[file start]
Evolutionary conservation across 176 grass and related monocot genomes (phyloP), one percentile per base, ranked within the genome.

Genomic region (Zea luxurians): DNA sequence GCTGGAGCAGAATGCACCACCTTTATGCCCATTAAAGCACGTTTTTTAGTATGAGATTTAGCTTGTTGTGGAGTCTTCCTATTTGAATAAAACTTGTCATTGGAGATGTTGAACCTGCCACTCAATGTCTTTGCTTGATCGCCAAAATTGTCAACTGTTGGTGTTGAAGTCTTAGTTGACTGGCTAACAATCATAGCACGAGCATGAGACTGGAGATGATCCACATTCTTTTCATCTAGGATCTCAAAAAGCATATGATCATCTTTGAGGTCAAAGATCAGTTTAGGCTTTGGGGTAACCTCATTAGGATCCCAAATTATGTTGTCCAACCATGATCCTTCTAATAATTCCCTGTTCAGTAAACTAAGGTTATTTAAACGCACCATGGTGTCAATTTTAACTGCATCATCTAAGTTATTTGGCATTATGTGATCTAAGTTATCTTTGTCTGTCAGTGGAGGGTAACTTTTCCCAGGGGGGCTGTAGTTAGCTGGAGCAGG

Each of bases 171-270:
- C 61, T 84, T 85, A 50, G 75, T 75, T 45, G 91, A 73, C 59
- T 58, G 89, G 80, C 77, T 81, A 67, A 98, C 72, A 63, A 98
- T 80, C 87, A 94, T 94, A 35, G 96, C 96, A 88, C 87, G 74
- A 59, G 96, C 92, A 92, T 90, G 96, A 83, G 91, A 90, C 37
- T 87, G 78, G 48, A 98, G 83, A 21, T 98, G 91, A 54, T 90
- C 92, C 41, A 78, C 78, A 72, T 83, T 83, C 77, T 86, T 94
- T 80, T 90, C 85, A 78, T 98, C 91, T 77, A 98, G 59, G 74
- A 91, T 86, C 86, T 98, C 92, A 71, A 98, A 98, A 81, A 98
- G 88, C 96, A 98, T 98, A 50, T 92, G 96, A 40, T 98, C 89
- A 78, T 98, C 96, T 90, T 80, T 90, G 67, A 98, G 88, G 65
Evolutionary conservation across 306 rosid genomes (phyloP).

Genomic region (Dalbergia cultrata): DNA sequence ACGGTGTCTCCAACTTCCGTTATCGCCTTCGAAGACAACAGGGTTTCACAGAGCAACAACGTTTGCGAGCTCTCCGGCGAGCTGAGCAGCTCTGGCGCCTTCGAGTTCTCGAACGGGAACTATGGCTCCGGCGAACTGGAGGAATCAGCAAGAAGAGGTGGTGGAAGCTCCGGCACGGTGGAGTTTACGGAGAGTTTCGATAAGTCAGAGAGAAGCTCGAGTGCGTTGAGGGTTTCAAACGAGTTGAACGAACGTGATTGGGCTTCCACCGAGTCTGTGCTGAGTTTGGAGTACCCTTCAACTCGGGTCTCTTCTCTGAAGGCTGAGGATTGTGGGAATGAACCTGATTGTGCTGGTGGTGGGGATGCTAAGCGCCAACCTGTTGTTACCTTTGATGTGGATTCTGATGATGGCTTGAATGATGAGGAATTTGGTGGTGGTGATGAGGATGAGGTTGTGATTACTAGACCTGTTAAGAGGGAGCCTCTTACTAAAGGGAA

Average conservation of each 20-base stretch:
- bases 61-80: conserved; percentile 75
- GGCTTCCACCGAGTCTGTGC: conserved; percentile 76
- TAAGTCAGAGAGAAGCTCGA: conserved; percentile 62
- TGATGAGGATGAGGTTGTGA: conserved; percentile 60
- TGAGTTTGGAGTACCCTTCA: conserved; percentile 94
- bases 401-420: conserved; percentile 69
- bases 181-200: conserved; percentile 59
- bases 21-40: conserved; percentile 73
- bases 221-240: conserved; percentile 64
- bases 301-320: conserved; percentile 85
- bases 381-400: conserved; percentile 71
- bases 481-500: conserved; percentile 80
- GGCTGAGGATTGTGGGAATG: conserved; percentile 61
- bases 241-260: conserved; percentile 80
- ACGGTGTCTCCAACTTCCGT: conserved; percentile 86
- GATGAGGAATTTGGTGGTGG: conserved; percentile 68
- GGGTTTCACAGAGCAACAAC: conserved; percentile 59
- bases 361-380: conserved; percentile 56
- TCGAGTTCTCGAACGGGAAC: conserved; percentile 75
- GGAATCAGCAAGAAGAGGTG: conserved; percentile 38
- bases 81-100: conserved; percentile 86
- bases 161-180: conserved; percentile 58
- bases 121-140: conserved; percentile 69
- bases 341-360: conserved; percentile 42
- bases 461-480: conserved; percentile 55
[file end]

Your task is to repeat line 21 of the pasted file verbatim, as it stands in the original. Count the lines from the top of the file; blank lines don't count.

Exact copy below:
- TGAGTTTGGAGTACCCTTCA: conserved; percentile 94